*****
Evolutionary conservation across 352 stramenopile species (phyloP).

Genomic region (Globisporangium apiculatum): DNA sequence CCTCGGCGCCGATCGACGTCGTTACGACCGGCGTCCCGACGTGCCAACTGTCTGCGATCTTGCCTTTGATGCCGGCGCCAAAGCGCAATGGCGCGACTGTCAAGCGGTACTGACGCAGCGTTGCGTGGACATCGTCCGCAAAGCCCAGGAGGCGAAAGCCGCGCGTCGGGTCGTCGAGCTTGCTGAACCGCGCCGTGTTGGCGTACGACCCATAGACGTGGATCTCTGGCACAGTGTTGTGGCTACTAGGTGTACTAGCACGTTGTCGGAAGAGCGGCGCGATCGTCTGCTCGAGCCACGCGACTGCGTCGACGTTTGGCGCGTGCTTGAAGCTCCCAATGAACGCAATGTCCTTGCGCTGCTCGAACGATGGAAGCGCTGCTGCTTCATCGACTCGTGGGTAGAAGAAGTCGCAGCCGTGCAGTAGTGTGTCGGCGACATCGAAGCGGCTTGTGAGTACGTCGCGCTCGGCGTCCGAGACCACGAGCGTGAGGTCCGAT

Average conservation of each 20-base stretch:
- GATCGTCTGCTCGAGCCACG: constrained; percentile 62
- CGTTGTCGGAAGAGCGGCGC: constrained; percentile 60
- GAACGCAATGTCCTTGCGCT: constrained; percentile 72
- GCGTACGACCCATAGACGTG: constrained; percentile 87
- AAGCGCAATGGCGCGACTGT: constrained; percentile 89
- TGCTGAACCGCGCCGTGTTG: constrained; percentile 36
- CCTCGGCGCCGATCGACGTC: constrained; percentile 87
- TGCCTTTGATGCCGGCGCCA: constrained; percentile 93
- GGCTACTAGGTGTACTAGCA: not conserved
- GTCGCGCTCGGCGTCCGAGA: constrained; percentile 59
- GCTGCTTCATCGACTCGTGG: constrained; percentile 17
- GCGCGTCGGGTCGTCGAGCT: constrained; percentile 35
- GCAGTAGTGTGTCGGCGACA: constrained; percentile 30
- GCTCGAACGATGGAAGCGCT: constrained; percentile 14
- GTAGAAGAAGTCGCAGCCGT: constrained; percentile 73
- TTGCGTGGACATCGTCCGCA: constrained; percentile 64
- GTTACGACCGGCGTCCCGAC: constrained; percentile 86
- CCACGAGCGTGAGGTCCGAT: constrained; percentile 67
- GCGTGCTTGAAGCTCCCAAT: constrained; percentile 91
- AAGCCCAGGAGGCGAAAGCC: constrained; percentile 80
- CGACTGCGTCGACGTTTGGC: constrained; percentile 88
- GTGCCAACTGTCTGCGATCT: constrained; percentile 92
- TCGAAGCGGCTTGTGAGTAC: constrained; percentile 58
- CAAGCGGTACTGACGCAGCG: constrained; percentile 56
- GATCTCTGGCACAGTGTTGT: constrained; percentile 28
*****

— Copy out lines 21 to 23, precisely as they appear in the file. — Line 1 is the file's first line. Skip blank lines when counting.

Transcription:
- CCACGAGCGTGAGGTCCGAT: constrained; percentile 67
- GCGTGCTTGAAGCTCCCAAT: constrained; percentile 91
- AAGCCCAGGAGGCGAAAGCC: constrained; percentile 80